Creating awareness around workplace safety is also the intention behind recent developments from The Occupational Safety and Health Administration (OSHA). Here’s a quick look at OSHA’s proposed provision, why it affects employers — and how it aims to make safety a greater priority among work environments nationwide.

    What is OSHA’s provision?

    In May, 2016, OSHA issued a final rule on recordkeeping requirements, requiring certain employers to electronically submit injury and illness records directly to OSHA. Employers are already required to keep such records under existing regulations.

    Why is this provision significant to workplace safety on a large scale?

    With injury and accident reports made publicly available through electronic records, more employers will likely be compelled to evaluate and/or improve upon their existing safety policies and procedures. On the manufacturing floor, for example, this could encompass anything from stricter enforcement of lockout/tagout procedures to requiring machinists to wear ear protection.

    Also, according to a recent article from the United States Department of Labor1, “This regulation will improve the accuracy of this data by ensuring that workers will not fear retaliation for reporting injuries or illnesses.” And finally, the Department of Labor cites, “As we have seen in many examples, more attention to safety will save the lives and limbs of many workers, and will ultimately help the employer’s bottom line as well.”

    When do the changes take place?

    The requirement became effective on January 1, 2017 with a two-year phase-in period. For required employers, the first deadline for phasing in electronic submissions was originally drafted for July 1, 2017 but has now been extended to December 1, 2017. The functionality for electronic submissions is said to become available through OSHA on August 1, 2017. More information and updates on submission rules will be posted on OSHA’s Injury Tracking Application (ITA) webpage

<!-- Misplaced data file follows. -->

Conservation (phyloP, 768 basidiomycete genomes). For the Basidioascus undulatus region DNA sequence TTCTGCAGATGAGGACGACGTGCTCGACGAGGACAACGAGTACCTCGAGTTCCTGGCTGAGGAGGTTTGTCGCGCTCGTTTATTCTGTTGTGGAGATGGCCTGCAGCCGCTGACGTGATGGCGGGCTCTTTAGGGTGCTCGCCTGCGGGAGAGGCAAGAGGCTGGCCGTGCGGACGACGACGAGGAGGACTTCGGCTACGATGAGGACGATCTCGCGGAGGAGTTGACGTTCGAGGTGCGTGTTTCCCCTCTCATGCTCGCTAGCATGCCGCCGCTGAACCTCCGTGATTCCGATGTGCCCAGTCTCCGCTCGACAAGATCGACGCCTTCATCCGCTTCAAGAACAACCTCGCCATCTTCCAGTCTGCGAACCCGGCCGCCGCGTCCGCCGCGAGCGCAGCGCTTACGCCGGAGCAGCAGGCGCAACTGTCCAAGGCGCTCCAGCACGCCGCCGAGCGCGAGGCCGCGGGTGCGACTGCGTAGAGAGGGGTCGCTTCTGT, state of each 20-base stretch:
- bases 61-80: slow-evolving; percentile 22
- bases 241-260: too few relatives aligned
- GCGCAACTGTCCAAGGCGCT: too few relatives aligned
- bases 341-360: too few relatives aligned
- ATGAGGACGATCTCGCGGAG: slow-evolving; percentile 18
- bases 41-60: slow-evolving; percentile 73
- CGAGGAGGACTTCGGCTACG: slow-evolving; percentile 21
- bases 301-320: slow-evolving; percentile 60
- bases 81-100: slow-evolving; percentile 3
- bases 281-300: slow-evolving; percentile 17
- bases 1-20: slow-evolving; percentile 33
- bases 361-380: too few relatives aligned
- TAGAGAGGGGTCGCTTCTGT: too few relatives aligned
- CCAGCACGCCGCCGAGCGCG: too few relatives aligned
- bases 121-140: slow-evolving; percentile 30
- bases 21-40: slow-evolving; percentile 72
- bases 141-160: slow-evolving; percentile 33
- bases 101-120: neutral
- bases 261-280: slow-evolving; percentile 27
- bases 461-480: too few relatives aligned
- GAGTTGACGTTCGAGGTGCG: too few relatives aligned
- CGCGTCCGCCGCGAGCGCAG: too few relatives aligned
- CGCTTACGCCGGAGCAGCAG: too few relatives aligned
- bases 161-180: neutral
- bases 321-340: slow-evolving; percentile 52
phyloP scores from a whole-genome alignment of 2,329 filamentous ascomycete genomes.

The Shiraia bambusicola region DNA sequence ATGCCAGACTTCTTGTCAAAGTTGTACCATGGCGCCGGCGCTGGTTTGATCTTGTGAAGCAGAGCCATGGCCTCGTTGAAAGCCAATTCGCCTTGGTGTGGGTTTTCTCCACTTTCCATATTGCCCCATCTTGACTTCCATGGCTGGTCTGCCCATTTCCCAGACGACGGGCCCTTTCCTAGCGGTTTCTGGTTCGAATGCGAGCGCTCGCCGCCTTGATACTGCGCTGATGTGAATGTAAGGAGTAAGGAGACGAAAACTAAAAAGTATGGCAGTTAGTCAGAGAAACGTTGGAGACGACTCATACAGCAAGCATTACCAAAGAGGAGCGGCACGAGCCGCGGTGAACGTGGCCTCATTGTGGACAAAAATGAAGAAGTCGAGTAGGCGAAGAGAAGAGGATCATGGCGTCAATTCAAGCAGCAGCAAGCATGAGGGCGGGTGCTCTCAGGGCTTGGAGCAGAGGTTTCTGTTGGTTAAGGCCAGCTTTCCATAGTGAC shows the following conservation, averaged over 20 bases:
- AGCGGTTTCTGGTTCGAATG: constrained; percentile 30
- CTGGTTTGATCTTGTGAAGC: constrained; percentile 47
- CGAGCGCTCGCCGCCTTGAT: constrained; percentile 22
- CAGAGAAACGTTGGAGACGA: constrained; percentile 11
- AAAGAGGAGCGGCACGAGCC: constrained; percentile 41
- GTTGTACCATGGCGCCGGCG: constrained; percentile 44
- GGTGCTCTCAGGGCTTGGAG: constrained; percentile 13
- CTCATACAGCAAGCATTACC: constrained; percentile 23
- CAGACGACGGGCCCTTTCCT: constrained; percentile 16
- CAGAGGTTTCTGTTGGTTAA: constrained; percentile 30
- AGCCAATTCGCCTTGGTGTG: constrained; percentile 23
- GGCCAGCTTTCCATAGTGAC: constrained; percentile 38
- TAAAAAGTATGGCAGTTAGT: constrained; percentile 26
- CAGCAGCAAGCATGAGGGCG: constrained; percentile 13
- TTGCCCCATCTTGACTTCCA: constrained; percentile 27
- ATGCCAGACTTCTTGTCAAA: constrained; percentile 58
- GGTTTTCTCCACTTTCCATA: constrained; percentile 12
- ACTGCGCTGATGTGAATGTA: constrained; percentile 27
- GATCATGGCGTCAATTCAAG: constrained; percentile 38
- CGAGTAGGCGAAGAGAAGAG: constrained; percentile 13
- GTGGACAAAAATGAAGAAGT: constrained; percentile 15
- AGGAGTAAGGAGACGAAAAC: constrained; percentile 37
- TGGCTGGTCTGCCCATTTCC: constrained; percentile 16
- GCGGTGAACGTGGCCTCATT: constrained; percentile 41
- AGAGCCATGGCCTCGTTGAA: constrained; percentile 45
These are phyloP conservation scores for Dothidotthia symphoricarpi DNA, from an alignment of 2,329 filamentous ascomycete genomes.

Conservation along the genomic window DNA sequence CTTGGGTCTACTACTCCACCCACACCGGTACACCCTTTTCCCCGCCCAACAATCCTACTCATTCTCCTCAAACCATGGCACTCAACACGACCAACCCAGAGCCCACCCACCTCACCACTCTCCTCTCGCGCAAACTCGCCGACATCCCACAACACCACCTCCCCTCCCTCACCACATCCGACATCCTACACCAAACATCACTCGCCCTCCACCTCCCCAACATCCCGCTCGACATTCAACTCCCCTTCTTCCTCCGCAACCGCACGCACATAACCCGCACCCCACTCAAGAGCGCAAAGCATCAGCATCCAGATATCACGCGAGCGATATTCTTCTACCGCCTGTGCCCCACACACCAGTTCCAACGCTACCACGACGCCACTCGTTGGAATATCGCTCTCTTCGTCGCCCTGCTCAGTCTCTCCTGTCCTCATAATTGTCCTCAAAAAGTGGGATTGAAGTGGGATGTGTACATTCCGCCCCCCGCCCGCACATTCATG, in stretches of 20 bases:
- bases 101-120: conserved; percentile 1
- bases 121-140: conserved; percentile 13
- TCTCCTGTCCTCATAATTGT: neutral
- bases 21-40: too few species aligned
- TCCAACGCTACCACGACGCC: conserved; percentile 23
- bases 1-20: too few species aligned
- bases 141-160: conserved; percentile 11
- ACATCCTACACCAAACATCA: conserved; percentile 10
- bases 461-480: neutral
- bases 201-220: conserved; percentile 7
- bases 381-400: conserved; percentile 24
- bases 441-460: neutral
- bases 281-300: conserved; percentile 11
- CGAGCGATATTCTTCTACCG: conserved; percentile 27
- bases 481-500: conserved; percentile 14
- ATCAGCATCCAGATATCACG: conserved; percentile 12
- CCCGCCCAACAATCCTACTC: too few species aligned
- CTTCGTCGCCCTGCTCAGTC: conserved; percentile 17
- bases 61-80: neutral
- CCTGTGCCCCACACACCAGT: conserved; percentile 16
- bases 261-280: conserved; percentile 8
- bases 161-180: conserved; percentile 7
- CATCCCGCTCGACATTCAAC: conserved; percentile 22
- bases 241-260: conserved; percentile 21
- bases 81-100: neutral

Waiting Out Uncertainties

    OSHA’s rule, which applies to roughly 441,000 workplaces2, has met a few challenges from the current administration that have caused the original July phase-in deadline to slide. While that has left some employers feeling uncertain about what is required from them in the future, it seems that most companies (like our team here at Steiner) are simply keeping an ear out for updates, and waiting for the electronic reporting functionality to become available so they can follow protocol.

    At the very least, OSHA’s proceedings have given manufacturers like us yet another reason to take a second look at workplace safety – both in our own facilities and on a large scale. While the past few years have seen a noticeable decline in the number of reported workplace injuries and illnesses, there are still about 2.9 million private industry injury and illness cases reported each year (Source: U.S. Bureau of Labor Statistics, 2015). While this has improved from previous years, it is still too many in our view. Of course, there is no guarantee that the OSHA ruling will dramatically impact that statistic — but again, it’s yet another reason to keep the safety conversation at the forefront.


    ¹Final Rule Issued to Improve Tracking of Workplace Injuries and Illnesses by United States Department of Labor, OSHA, accessed July 17, 2017
    ²Eilperin, Juliet, OSHA Suspends Rule Requiring Firms Report Injury and Illness Data Electronically, published by, accessed July 17, 2017

  8. 3 Ways DriveWorks Software Helps Automate the Quoting Process

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    A few months ago, a friend of mine in plastics manufacturing shared that his firm was experiencing a substantial uptick in production. He went on to mention that to handle the surge in productivity, his company was investing into a custom tool that would automate portions of the production process.

    Earlier in the year, I also remember a former colleague (who now owns a construction equipment resale business) saying that after several years of slumped sales, business was finally picking up. He said that prior to this year, corporations simply were not making long-term investments in equipment — but that all seemed to be turning around for 2017.